October 28th, 2002
Bob Dylan: No Direction Home
Procedures for Teachers

Prep

Media Components

Computer Resources:

  • Modem: 56.6 Kbps or faster.
  • Browser: Netscape Navigator 4.0 or above or Internet Explorer 4.0 or above.
  • Personal computer (Pentium II 350 MHz or Celeron 600 MHz) running Windows95 or higher and at least 32 MB of RAM and/or Macintosh computer running System 8.1 or higher and at least 32 MB of RAM.

Bookmarked sites:

Prior to teaching this lesson, bookmark all of the Web sites to be used on each computer in your classroom, or upload all links to an online bookmarking utility such as www.portaportal.com. Preview all of the Web sites, listed below, and video clips used in the lesson to make certain that they are appropriate for your students.

Bookmark the following sites:

Materials:

Teachers will need the following supplies:

  • TV/VCR/DVD player
  • Chalkboard or Whiteboard
  • copy of AMERICAN MASTERS’ “No Direction Home: Bob Dylan”
  • Pen and Pencil
  • Computer with Internet access

Introductory Activity:

GOAL: The 1960s has been characterized as an era of great turbulence, yet American society was subject to great stresses before the 1960s and has been stressed beyond imagination since that period. In this activity, students will do research on events of the post-World War II era in preparation for being an expert on a particular topic for a panel discussion. During the panel discussion, students will assess the shocks to the ’60s generation in light of modern-day events and draw conclusions about the types of responses that are generated by certain events.

1. Assign students to their panels. There are 29 topics over the six panels. The topics that have enough information for 2 or more students have been indicated with an asterisk.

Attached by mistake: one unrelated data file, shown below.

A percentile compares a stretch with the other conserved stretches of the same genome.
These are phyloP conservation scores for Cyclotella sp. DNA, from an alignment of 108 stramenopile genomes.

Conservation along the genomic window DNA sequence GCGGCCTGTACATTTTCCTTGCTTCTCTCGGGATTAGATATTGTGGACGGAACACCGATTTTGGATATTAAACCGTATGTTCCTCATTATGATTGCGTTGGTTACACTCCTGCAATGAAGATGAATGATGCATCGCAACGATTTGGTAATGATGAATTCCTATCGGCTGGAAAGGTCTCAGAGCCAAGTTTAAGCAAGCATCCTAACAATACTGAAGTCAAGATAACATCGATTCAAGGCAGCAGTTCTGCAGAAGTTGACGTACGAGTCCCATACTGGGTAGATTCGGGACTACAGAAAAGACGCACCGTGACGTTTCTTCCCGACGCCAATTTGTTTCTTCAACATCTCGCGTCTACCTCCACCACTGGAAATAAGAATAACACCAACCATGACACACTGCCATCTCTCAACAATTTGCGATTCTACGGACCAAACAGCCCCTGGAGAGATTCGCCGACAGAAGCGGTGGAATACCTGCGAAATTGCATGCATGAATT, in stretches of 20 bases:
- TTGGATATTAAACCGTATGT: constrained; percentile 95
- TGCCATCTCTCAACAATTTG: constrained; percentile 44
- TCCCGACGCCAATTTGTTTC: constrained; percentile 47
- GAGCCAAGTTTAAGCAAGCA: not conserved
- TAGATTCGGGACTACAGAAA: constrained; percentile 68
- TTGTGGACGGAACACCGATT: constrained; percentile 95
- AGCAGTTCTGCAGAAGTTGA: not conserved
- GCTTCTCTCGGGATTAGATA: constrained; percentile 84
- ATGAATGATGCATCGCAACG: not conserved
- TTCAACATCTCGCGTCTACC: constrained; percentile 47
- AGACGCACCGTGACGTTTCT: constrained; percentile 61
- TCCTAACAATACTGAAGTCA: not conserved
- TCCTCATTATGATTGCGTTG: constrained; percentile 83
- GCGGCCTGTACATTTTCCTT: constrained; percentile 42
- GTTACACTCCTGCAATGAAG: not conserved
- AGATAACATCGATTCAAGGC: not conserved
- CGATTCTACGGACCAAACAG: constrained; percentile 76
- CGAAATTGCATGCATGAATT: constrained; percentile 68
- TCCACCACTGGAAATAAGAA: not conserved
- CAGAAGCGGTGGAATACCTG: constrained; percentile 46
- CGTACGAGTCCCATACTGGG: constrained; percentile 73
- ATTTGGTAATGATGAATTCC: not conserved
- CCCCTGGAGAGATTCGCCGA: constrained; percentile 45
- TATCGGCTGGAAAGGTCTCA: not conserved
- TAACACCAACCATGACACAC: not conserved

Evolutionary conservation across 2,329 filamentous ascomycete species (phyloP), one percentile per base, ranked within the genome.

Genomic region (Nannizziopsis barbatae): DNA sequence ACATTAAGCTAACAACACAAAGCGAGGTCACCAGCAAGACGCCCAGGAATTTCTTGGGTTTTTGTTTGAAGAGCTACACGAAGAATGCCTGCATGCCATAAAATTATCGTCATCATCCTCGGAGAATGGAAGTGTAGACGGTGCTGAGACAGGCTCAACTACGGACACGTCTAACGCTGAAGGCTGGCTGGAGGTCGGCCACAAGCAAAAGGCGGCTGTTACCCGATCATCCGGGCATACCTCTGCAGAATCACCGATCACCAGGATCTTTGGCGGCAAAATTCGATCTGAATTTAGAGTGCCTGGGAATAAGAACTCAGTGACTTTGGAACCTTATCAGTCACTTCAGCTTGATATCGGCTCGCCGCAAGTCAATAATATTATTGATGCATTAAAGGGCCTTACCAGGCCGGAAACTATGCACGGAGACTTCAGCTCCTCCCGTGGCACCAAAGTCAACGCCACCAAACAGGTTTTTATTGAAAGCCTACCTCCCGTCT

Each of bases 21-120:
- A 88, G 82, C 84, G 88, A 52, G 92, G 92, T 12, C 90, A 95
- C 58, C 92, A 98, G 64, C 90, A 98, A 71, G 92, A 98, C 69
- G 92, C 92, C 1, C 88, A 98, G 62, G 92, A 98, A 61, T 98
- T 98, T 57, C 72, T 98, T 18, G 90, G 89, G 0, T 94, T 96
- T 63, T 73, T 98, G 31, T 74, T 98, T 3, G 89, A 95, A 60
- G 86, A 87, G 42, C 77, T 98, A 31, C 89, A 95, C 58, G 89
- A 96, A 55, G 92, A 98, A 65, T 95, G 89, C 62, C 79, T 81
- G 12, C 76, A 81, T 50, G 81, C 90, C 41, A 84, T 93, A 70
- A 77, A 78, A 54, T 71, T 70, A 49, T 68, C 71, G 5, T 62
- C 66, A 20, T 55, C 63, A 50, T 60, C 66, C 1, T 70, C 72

Panel 1 (The 1950s): The Cold War, the McCarthy hearings, Beat culture, Sputnik. fallout shelters and duck and cover drills.

Panel 2 (Shocking Events): assassinations of John F. Kennedy, Robert Kennedy, Martin Luther King, Jr. and Malcolm X, the Cuban Missile Crisis.

Panel 3 (Vietnam): Gulf of Tonkin incident, the Tet Offensive, My Lai massacre, Operation Rolling Thunder, the Battle for Hue.

Panel 4 (Civil Rights Movement): Rosa Parks and the Montgomery Bus Boycott (*), Brown vs. Board of Education, lunch counter sit-ins, Medgar Evers and voter registration (*), March on Washington, race riots 1963 – 1970 (*), Black Panthers.

Panel 5 (Student Movements): draft resisters, Free Speech Movement, Democratic National Convention of 1968, Summer of Love, 1967.

Panel 6 (Modern-day Shocks): Columbine, 9/11, the war in Iraq.

2. For students that have had no experience with panel discussions explain that a panel consists of a small group that carries on a guided and informal discussion before an audience as if the panel were meeting alone. Each panel’s purpose in this case will be to provide an understanding of their topic and to assess the public reaction to these events. During their discussion students will volunteer facts, ask questions and state opinions without speech making. The audience listens and is given a chance to ask questions, but for the most part is passive and receptive. (Note: Panels 1 and 6 may conclude that there was little public outcry because their events represented threats to personal and national security; Panels 2, 3, 4 and 5 may discover the role that an unusually large number of young people and relative prosperity contributed to the response to these events.